It’s break, so there are no classes. You don’t have to send out a group text if you’re heading to Chipotle – you just go. If you leave Trader Joe’s and realize what a nice day it’s become, you don’t have to hurry home because there’s class and homework and meetings. Basically, your life is like Home Alone minus the burglars.

So when you’re planning your #SB2016 next year, maybe consider staying on campus. It’s not as contributive as ASB, not as fun as a beach house, not as comforting as home… Wait, what was my point again? Whatever the case, while staying on campus might not be ideal, it definitely has its perks.

Photos/Gifs: Giphy,,

My Easter in Selfies

isanybunnyhomeAs we all come back to campus from Easter break, I’m sure everyone will have plenty of stories to tell about all the cool things they did and the fun they had. However, some of us (myself included) opted to stay on campus for the weekend rather than go home. Why, you might ask? I asked myself that every day for the five-day break. So for those of you who were off enjoying home-cooked meals, dyeing eggs and taking advantage of the warm weather, I thought I’d provide a little insight into how the other half lives. We may have been all alone this week, without even Leo’s food to help drown our sorrows, but we did celebrate Easter in all its glory. And what better way to capture a super-fun solo Easter than cell phone self-portraits? So here, my friends, is a chronicle of my Easter break, in selfies.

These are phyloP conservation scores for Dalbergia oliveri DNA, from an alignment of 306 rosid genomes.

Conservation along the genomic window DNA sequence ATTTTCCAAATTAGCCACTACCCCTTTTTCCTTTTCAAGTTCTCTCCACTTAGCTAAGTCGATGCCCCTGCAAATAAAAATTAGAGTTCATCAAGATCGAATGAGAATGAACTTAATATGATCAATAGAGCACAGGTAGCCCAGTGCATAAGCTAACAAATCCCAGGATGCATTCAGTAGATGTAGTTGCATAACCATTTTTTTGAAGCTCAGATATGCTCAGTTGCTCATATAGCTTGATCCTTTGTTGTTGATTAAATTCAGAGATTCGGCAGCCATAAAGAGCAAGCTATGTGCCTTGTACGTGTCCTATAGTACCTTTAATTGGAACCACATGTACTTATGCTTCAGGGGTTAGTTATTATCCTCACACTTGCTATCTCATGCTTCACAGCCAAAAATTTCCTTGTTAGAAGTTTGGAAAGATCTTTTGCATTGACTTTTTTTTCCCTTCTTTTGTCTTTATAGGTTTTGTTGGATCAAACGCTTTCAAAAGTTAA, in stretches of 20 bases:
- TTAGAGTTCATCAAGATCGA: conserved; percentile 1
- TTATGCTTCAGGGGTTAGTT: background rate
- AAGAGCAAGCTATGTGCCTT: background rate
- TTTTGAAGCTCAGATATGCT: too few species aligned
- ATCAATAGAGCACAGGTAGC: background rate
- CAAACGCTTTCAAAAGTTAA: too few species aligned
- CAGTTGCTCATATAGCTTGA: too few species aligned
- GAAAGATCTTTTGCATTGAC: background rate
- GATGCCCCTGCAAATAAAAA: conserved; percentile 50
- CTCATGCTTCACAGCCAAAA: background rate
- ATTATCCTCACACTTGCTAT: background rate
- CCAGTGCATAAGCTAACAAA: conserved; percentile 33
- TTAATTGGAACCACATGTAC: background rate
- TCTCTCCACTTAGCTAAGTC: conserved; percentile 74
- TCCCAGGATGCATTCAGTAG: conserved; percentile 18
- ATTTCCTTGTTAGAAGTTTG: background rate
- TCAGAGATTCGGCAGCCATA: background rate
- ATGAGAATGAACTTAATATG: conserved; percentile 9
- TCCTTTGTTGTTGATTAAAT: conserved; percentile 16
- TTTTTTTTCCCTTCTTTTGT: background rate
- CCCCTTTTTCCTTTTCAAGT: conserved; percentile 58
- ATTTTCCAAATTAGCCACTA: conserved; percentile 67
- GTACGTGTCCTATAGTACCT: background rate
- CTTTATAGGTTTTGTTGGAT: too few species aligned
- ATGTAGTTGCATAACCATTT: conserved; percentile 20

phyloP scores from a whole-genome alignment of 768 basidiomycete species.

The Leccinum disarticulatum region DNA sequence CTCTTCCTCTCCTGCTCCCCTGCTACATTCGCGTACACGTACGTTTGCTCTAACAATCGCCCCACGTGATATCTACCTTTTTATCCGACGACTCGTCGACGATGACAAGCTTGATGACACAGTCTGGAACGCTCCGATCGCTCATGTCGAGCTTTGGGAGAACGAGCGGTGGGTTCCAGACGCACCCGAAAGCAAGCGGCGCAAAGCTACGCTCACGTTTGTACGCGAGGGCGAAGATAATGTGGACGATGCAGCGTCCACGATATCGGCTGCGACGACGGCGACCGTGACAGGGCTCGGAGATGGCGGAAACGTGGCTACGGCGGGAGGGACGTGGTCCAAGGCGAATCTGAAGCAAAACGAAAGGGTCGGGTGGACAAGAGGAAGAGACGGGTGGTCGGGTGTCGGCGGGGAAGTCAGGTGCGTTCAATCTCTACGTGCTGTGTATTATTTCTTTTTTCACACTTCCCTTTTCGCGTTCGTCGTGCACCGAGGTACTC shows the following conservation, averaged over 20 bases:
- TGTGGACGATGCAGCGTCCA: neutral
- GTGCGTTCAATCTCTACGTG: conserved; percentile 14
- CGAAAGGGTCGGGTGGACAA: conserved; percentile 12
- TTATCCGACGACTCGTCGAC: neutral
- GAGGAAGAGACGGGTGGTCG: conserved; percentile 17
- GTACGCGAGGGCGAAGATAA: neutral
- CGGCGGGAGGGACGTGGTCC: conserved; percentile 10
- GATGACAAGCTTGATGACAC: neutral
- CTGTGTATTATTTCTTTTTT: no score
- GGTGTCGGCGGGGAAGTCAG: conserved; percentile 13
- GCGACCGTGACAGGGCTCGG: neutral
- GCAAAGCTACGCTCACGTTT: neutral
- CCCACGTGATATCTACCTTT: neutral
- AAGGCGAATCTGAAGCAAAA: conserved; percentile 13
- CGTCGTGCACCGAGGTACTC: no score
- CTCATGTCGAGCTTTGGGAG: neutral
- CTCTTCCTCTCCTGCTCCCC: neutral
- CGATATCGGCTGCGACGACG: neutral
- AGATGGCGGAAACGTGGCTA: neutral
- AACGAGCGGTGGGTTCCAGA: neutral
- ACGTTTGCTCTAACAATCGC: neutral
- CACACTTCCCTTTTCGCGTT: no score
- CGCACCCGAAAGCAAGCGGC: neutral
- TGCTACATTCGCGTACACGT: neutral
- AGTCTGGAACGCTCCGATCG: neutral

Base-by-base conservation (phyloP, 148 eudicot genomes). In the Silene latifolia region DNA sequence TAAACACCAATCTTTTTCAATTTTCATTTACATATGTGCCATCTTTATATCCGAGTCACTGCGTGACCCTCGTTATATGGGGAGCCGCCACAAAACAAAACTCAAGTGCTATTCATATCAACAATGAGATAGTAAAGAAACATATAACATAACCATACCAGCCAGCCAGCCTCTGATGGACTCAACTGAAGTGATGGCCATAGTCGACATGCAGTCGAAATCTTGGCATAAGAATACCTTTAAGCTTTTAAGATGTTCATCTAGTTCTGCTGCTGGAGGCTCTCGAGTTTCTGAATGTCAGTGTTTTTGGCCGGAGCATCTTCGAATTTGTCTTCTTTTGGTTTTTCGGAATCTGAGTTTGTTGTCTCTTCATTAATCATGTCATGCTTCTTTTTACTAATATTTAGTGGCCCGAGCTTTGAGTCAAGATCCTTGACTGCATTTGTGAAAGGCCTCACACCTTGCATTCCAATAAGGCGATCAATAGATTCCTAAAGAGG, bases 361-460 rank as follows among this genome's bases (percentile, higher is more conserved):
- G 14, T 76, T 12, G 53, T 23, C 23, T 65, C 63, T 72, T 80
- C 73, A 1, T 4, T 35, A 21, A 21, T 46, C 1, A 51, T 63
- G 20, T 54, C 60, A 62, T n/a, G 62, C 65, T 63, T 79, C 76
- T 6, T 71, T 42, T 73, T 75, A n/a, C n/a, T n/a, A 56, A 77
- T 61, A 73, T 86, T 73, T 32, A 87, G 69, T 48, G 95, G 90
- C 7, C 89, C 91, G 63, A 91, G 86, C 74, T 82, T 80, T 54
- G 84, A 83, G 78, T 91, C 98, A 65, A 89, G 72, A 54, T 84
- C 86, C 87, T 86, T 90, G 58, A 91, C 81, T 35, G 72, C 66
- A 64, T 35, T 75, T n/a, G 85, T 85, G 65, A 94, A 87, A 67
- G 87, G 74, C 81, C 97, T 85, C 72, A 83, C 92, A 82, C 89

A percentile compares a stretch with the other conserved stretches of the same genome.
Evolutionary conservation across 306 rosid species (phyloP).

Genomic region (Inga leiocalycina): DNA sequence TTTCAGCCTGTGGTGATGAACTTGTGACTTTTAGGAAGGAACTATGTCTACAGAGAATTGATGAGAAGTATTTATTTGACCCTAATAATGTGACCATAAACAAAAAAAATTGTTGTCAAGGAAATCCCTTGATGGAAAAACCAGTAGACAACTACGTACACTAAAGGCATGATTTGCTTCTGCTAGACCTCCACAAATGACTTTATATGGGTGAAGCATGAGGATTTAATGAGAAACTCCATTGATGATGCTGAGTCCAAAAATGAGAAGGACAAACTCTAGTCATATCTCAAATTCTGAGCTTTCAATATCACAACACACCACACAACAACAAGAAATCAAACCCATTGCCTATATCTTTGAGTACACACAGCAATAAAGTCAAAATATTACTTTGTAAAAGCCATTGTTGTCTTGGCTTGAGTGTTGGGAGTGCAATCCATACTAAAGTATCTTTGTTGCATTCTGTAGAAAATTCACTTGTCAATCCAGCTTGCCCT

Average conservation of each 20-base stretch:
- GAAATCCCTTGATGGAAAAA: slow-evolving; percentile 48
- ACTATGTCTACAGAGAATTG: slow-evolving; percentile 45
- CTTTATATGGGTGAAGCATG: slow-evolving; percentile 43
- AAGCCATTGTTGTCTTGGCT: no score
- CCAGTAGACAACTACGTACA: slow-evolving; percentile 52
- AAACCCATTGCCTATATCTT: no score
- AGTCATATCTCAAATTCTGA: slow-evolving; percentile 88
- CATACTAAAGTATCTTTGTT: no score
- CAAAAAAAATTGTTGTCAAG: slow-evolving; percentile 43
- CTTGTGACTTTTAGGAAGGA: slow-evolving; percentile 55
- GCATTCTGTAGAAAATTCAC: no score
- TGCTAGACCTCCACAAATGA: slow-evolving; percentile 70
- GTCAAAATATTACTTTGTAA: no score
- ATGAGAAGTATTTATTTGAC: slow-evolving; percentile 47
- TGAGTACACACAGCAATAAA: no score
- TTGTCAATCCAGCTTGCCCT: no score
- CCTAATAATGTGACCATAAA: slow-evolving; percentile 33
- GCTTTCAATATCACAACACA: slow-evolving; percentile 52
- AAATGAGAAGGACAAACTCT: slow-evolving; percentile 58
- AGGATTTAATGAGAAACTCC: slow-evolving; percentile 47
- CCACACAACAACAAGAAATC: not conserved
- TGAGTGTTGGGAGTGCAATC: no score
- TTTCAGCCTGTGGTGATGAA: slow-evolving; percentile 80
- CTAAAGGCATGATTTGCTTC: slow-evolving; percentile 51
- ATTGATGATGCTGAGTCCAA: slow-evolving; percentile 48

Like all good breaks, I started off watching an abundance of Netflix:

IMG_1368 Don’t pretend to judge me. I know you were catching up on all of your shows this week too, only I didn’t have my parents around to nag me about being so lazy. I was also given Easter candy by my parents: IMG_1348 … which I proceeded to shove in my face. Again, I know you all did this too. Don’t pretend you don’t love eating those chocolate bunnies and pink Peeps. IMG_1346 I got a visit from the Easter Bunny!! IMG_1351 And yes, I just happened to be in a CVS at the time. … The Easter Bunny also left me eggs in surprising places: IMG_1369 Only the eggs I hid for myself weren’t dyed because I have no food dye … and I may have stolen this egg from my common room. Later, I ate a hearty Easter brunch: IMG_1366 My meals this week consisted of peanut butter, apples, peanut butter, bananas, peanut butter and, you guessed it, peanut butter. With Leo’s and the Corp closed, my meager sustenance came from previous Grab-and-Go swipes. On Sunday I went to church: IMG_1364 (1) OK, fine, that’s a lie — I took a selfie outside Dahlgren. But I did think about going to church … and that’s got to count for something, right? All in all, my week consisted mostly of naps, Netflix and no one to share in the Easter spirit. After being abandoned on campus for five days, I can’t wait for class to start again (just kidding). But seriously, I’m definitely going home for break next year. IMG_1367Alright, I may have exaggerated a little. Georgetown wasn’t really a desolate ghost town. Although there weren’t many students around, there were plenty of adults and prospective students who gave me weird looks as I took selfies around campus.

Photos: Sydney Bolling/The Hoya